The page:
Eric Berne’s theory has evolved since the 1960s to be applied in the fields of Psychotherapy, Counselling, Education, and Organisation. Transactional Analysts work as psychotherapists, counsellors, organisational development consultants, facilitators, tutors, educators, nurses, social workers, teachers, mental health and addiction workers, management consultants, managers and leaders, learning and development managers, and trainers.
You will find Transactional Analysis professionals working in mental health and addictions sector, private practice, social and community services, community development, non-government organisations (NGOs), business sector, voluntary organisations.
The underlying philosophy of Transactional Analysis is respect for the intrinsic worth and dignity of humans and their capacity to change.
These beliefs are fundamental to the quality and maintenance of the psychotherapeutic relationship. Equality is affirmed in the making of a therapy contract, in which the therapist and client can gain insight into conscious and unconscious forms of communication. This process enables the transactional analyst to work with the issues of transference and countertransference that become evident particularly through the analysis of ulterior and crossed transactions.
Transactions form part of the games people play. These psychological games and their outcomes in turn are often acts or scenes in a person's life script. Decisions about self, others and the world are made in childhood and have a significant influence on how we live our lives in the present. By analysing the transactions, games and unique life scripts, both therapist and client gain a picture of the client's unconscious life plan which, once in awareness, can be changed and resolved.
Transactional Analysis therapy is usually offered weekly in frequency and is practised in groups and individually. Psychotherapy Trainees (as Student Members) and qualified Transactional Analysts (Psychotherapy) are bound by explicit codes of ethical behaviour and professional practice, through such organisations as New Zealand Association of Psychotherapists (NZAP).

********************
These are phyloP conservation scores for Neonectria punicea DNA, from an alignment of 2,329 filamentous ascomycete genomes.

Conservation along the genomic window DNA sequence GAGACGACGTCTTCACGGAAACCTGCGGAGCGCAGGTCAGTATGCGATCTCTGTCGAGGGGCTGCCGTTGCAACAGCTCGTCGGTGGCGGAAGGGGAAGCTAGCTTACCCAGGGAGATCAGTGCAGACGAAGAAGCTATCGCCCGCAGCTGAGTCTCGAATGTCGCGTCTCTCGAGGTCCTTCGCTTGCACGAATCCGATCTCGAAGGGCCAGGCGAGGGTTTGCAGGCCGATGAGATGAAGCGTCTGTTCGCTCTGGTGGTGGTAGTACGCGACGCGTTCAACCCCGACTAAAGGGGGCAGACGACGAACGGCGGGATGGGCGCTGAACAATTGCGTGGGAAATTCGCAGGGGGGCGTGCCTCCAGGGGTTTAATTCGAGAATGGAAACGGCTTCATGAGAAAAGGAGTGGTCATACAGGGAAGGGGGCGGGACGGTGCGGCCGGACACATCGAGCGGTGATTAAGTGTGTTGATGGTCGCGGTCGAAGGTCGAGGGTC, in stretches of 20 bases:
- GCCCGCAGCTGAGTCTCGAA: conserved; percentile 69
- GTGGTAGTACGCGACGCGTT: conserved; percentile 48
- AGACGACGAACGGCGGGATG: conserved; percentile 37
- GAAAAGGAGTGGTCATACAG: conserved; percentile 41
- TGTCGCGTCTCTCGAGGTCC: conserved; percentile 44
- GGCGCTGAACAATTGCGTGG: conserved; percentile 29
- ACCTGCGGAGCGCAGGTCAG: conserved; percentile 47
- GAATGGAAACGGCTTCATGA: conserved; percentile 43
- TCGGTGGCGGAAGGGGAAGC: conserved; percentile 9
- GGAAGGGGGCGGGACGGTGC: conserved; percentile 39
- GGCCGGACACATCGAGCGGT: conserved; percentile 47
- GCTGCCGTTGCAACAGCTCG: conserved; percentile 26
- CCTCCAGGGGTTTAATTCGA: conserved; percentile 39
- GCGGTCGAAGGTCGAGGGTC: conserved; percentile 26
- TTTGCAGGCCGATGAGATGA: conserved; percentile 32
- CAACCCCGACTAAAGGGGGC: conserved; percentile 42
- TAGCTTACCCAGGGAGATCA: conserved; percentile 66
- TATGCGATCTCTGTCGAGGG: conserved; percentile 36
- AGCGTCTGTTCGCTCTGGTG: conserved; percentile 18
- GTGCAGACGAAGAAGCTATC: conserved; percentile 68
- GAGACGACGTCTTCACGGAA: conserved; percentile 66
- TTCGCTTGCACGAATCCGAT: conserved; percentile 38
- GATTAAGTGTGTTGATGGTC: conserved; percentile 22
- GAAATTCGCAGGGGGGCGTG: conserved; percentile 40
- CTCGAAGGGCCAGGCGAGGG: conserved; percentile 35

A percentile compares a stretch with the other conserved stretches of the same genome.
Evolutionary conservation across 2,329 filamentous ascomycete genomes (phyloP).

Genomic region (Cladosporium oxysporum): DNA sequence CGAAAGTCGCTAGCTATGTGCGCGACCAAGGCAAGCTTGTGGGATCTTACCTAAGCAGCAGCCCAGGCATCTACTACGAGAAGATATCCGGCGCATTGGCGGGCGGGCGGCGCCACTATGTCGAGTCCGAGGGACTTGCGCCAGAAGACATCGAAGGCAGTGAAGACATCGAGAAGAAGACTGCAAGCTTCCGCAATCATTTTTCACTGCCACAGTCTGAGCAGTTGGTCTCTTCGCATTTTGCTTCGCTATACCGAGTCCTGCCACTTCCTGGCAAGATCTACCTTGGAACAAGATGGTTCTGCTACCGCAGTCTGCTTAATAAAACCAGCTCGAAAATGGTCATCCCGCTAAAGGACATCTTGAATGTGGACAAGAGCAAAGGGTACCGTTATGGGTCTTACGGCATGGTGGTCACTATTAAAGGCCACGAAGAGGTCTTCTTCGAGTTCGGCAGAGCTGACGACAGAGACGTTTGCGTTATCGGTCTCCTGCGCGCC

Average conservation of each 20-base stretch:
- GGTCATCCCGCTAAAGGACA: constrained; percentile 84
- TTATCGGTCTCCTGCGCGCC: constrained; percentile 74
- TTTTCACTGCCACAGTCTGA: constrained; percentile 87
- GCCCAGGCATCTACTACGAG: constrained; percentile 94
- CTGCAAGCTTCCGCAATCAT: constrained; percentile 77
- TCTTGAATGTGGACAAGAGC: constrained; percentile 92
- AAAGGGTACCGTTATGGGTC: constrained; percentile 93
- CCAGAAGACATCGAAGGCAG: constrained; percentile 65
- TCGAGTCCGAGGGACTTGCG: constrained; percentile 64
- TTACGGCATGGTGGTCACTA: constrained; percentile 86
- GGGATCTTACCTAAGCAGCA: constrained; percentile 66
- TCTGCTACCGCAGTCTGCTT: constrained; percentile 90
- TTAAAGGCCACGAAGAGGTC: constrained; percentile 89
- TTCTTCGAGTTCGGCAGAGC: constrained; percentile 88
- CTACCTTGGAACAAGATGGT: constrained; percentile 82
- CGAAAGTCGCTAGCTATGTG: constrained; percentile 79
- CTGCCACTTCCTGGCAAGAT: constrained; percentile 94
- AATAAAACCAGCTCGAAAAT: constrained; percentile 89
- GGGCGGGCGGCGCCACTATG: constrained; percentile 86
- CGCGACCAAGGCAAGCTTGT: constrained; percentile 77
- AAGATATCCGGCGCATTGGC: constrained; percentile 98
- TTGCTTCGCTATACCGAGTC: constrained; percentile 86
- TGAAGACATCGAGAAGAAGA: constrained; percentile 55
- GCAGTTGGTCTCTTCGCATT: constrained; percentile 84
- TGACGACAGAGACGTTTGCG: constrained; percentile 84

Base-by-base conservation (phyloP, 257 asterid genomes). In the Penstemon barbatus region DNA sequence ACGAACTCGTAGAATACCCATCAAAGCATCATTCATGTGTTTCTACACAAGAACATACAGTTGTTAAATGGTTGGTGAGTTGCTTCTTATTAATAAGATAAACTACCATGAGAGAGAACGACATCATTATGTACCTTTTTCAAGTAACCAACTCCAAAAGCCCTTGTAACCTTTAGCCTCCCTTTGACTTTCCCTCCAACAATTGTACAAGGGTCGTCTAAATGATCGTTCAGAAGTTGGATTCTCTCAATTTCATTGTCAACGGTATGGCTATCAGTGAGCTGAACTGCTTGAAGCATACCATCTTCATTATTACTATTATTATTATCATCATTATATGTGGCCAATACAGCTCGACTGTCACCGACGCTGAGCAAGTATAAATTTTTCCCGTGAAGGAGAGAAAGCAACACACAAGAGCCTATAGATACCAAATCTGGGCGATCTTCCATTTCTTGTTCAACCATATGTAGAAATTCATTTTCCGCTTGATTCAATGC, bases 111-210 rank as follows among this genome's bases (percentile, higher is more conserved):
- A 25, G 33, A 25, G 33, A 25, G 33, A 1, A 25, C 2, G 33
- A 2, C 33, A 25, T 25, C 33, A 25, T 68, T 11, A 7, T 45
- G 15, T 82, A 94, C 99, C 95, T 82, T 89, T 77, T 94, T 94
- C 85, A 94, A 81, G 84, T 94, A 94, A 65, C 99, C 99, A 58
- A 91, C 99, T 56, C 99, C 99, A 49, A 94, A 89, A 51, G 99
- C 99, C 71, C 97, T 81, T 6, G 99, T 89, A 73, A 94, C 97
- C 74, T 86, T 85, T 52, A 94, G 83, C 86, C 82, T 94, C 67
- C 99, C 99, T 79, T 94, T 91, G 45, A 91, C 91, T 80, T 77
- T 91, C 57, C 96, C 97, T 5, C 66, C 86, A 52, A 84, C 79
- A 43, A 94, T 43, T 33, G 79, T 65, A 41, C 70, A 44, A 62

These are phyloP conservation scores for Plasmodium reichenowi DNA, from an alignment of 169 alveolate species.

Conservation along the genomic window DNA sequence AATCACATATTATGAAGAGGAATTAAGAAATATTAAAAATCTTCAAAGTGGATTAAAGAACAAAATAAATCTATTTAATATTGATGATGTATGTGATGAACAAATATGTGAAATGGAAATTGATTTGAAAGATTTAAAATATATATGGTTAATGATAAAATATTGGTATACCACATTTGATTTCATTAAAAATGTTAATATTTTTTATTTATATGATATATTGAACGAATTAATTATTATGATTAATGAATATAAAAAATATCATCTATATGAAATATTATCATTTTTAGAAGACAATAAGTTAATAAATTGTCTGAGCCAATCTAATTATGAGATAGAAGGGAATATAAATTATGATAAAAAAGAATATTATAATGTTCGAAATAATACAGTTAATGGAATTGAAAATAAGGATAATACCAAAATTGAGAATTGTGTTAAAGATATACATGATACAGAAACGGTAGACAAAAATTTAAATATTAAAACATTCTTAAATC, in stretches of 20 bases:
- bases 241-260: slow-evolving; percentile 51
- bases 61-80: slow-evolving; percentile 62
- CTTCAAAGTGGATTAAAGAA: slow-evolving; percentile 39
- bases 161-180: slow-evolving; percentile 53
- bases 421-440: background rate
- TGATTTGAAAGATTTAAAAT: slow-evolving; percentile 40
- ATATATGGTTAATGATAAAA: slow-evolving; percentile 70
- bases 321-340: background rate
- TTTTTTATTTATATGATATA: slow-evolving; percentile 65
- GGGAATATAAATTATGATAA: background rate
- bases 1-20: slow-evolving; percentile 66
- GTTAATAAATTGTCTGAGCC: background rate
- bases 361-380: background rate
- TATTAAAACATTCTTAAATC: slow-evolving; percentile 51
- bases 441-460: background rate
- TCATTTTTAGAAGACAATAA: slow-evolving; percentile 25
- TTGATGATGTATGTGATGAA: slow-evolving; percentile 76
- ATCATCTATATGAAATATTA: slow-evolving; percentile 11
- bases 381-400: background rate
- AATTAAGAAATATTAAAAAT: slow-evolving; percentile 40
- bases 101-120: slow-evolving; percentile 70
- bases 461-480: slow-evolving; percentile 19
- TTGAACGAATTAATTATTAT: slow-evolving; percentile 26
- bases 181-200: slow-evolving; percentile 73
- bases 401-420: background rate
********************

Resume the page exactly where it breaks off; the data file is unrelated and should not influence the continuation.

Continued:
Transactional analysis counselling is a professional activity within a clearly defined contractual relationship.
The process enables clients to develop awareness, options and skills in daily life, through the enhancement of the individual's strengths and resources. The aim is to increase the client's autonomy in relation to the social and cultural environment. The fundamental link between Eric Berne and Carl Rogers the founder of Person Centred Counselling, is the belief that individuals can regain access to their true selves through the provision of a respectful and facilitating counselling relationship.
The field of counselling is often chosen by professionals working in the social/psychological and cultural areas of practice, as in social welfare, pastoral work, health care etc. Although it overlaps with the field of psychotherapy, Transactional analysis counselling is an equally specialised activity, with a distinct focus of skills, knowledge and experience. Counselling Trainees and qualified Transactional Analysts (Counselling) are bound by explicit codes of ethical behaviour and professional practice, through such organisations as New Zealand Association of Counsellors (NZAC).
Transactional Analysis provides a systematic approach to understanding the links between human needs and behaviours, and the ways that organisations are effective or ineffective in solving their problems and serving their customers.
Organisational consulting based on Transactional Analysis uses a contractual approach. Consultants maintain its theoretical accessibility, so that its concepts and ideas are readily understood and can be applied by people at all levels of an organisation.
Transactional Analysis consultants are trained to have insight into group dynamics and leadership styles and in many concepts which relate specifically to organisational life. Time management, cycles of development for handling change, and analysis of organisational 'scripts' can add clarity and direction to organisational development. By observing ingrained behaviour patterns and exposing the accompanying limiting beliefs, the consultant can offer guidance to executives and help create healthy organisational cultures, in which individuals can function effectively and enthusiastically. Emphasis is placed on avoiding non-productive competition and conflict, and developing more effective problem solving strategies. In settings diverse as airlines, manufacturing, government agencies, family businesses and banks, Transactional Analysis has shown its value as a solidly grounded approach to interpersonal skills.
In its educational application, transactional analysis offers a model for understanding personality, human development, communication and personal life patterns.
It provides ways to describe and explain both internal and interpersonal behaviour, in an innovative and accessible manner. Because of its emphasis on the interactional aspects of communication, it is invaluable in all branches of education.
Three philosophical concepts underpin Transactional analysis in education: